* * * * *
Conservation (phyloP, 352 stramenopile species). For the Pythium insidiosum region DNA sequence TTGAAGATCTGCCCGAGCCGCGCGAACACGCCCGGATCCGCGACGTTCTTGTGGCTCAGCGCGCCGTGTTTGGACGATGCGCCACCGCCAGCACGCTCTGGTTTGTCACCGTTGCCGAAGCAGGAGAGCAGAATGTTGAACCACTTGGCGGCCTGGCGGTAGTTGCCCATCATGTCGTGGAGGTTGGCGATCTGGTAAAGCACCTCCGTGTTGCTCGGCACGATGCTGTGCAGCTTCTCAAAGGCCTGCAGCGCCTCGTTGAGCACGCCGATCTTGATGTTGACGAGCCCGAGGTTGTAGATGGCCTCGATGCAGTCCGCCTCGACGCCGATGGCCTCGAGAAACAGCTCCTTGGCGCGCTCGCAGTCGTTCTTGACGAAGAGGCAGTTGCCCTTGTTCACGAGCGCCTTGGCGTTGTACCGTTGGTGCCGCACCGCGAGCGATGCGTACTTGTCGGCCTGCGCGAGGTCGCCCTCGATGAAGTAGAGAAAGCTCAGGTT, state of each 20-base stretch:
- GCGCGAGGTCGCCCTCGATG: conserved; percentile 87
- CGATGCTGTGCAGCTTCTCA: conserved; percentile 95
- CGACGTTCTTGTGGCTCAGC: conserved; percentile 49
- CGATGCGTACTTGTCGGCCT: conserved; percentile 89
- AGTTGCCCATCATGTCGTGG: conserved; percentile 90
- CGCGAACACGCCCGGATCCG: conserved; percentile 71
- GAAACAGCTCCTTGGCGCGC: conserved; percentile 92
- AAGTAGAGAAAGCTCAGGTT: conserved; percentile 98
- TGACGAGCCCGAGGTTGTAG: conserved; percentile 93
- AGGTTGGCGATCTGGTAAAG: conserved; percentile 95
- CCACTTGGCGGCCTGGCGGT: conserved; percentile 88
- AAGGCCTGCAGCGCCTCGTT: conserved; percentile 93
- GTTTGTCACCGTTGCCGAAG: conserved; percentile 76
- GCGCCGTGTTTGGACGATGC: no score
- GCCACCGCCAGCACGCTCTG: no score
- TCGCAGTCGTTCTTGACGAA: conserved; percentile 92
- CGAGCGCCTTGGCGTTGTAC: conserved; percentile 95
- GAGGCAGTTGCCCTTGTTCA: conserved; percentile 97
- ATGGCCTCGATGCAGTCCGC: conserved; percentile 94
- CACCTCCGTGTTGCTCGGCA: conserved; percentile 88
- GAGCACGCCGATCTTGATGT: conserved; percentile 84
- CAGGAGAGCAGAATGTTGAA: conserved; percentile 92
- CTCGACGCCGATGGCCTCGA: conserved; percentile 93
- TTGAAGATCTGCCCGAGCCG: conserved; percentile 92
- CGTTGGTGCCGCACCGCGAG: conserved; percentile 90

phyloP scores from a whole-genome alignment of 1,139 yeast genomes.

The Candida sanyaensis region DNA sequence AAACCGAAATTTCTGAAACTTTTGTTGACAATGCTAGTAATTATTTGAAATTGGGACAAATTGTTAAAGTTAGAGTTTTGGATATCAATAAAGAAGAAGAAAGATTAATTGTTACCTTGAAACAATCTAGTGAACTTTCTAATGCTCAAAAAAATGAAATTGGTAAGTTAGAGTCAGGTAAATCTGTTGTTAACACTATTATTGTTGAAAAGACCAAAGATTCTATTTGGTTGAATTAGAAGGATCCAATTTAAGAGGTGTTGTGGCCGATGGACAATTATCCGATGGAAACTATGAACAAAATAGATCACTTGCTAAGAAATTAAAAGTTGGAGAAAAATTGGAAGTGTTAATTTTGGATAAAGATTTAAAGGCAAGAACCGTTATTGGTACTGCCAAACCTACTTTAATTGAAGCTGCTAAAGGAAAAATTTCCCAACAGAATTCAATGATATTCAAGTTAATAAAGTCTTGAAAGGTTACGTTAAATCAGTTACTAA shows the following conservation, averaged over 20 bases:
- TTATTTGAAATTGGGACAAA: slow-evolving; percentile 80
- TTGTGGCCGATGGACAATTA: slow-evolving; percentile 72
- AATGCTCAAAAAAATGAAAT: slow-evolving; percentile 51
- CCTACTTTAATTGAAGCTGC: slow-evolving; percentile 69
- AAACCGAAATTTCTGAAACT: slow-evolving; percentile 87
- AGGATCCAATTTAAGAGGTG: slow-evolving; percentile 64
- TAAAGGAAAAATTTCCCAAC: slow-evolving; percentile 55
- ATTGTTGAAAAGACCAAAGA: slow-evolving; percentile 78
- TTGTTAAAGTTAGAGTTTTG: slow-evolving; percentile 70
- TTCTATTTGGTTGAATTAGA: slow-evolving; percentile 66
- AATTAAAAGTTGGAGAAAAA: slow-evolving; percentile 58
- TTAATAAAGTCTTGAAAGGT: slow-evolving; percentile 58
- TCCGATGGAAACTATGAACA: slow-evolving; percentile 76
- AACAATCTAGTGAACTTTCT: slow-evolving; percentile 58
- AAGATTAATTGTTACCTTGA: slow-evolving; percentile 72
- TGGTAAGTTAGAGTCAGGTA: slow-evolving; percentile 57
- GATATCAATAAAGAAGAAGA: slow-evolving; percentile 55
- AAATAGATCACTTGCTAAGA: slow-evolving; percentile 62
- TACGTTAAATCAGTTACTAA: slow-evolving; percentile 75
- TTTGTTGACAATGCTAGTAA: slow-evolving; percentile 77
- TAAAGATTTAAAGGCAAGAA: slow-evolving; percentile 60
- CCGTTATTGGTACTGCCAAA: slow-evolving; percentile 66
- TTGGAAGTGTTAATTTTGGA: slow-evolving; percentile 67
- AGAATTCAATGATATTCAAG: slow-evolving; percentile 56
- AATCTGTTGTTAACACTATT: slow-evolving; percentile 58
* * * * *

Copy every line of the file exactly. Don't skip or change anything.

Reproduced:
Conservation (phyloP, 352 stramenopile species). For the Pythium insidiosum region DNA sequence TTGAAGATCTGCCCGAGCCGCGCGAACACGCCCGGATCCGCGACGTTCTTGTGGCTCAGCGCGCCGTGTTTGGACGATGCGCCACCGCCAGCACGCTCTGGTTTGTCACCGTTGCCGAAGCAGGAGAGCAGAATGTTGAACCACTTGGCGGCCTGGCGGTAGTTGCCCATCATGTCGTGGAGGTTGGCGATCTGGTAAAGCACCTCCGTGTTGCTCGGCACGATGCTGTGCAGCTTCTCAAAGGCCTGCAGCGCCTCGTTGAGCACGCCGATCTTGATGTTGACGAGCCCGAGGTTGTAGATGGCCTCGATGCAGTCCGCCTCGACGCCGATGGCCTCGAGAAACAGCTCCTTGGCGCGCTCGCAGTCGTTCTTGACGAAGAGGCAGTTGCCCTTGTTCACGAGCGCCTTGGCGTTGTACCGTTGGTGCCGCACCGCGAGCGATGCGTACTTGTCGGCCTGCGCGAGGTCGCCCTCGATGAAGTAGAGAAAGCTCAGGTT, state of each 20-base stretch:
- GCGCGAGGTCGCCCTCGATG: conserved; percentile 87
- CGATGCTGTGCAGCTTCTCA: conserved; percentile 95
- CGACGTTCTTGTGGCTCAGC: conserved; percentile 49
- CGATGCGTACTTGTCGGCCT: conserved; percentile 89
- AGTTGCCCATCATGTCGTGG: conserved; percentile 90
- CGCGAACACGCCCGGATCCG: conserved; percentile 71
- GAAACAGCTCCTTGGCGCGC: conserved; percentile 92
- AAGTAGAGAAAGCTCAGGTT: conserved; percentile 98
- TGACGAGCCCGAGGTTGTAG: conserved; percentile 93
- AGGTTGGCGATCTGGTAAAG: conserved; percentile 95
- CCACTTGGCGGCCTGGCGGT: conserved; percentile 88
- AAGGCCTGCAGCGCCTCGTT: conserved; percentile 93
- GTTTGTCACCGTTGCCGAAG: conserved; percentile 76
- GCGCCGTGTTTGGACGATGC: no score
- GCCACCGCCAGCACGCTCTG: no score
- TCGCAGTCGTTCTTGACGAA: conserved; percentile 92
- CGAGCGCCTTGGCGTTGTAC: conserved; percentile 95
- GAGGCAGTTGCCCTTGTTCA: conserved; percentile 97
- ATGGCCTCGATGCAGTCCGC: conserved; percentile 94
- CACCTCCGTGTTGCTCGGCA: conserved; percentile 88
- GAGCACGCCGATCTTGATGT: conserved; percentile 84
- CAGGAGAGCAGAATGTTGAA: conserved; percentile 92
- CTCGACGCCGATGGCCTCGA: conserved; percentile 93
- TTGAAGATCTGCCCGAGCCG: conserved; percentile 92
- CGTTGGTGCCGCACCGCGAG: conserved; percentile 90

phyloP scores from a whole-genome alignment of 1,139 yeast genomes.

The Candida sanyaensis region DNA sequence AAACCGAAATTTCTGAAACTTTTGTTGACAATGCTAGTAATTATTTGAAATTGGGACAAATTGTTAAAGTTAGAGTTTTGGATATCAATAAAGAAGAAGAAAGATTAATTGTTACCTTGAAACAATCTAGTGAACTTTCTAATGCTCAAAAAAATGAAATTGGTAAGTTAGAGTCAGGTAAATCTGTTGTTAACACTATTATTGTTGAAAAGACCAAAGATTCTATTTGGTTGAATTAGAAGGATCCAATTTAAGAGGTGTTGTGGCCGATGGACAATTATCCGATGGAAACTATGAACAAAATAGATCACTTGCTAAGAAATTAAAAGTTGGAGAAAAATTGGAAGTGTTAATTTTGGATAAAGATTTAAAGGCAAGAACCGTTATTGGTACTGCCAAACCTACTTTAATTGAAGCTGCTAAAGGAAAAATTTCCCAACAGAATTCAATGATATTCAAGTTAATAAAGTCTTGAAAGGTTACGTTAAATCAGTTACTAA shows the following conservation, averaged over 20 bases:
- TTATTTGAAATTGGGACAAA: slow-evolving; percentile 80
- TTGTGGCCGATGGACAATTA: slow-evolving; percentile 72
- AATGCTCAAAAAAATGAAAT: slow-evolving; percentile 51
- CCTACTTTAATTGAAGCTGC: slow-evolving; percentile 69
- AAACCGAAATTTCTGAAACT: slow-evolving; percentile 87
- AGGATCCAATTTAAGAGGTG: slow-evolving; percentile 64
- TAAAGGAAAAATTTCCCAAC: slow-evolving; percentile 55
- ATTGTTGAAAAGACCAAAGA: slow-evolving; percentile 78
- TTGTTAAAGTTAGAGTTTTG: slow-evolving; percentile 70
- TTCTATTTGGTTGAATTAGA: slow-evolving; percentile 66
- AATTAAAAGTTGGAGAAAAA: slow-evolving; percentile 58
- TTAATAAAGTCTTGAAAGGT: slow-evolving; percentile 58
- TCCGATGGAAACTATGAACA: slow-evolving; percentile 76
- AACAATCTAGTGAACTTTCT: slow-evolving; percentile 58
- AAGATTAATTGTTACCTTGA: slow-evolving; percentile 72
- TGGTAAGTTAGAGTCAGGTA: slow-evolving; percentile 57
- GATATCAATAAAGAAGAAGA: slow-evolving; percentile 55
- AAATAGATCACTTGCTAAGA: slow-evolving; percentile 62
- TACGTTAAATCAGTTACTAA: slow-evolving; percentile 75
- TTTGTTGACAATGCTAGTAA: slow-evolving; percentile 77
- TAAAGATTTAAAGGCAAGAA: slow-evolving; percentile 60
- CCGTTATTGGTACTGCCAAA: slow-evolving; percentile 66
- TTGGAAGTGTTAATTTTGGA: slow-evolving; percentile 67
- AGAATTCAATGATATTCAAG: slow-evolving; percentile 56
- AATCTGTTGTTAACACTATT: slow-evolving; percentile 58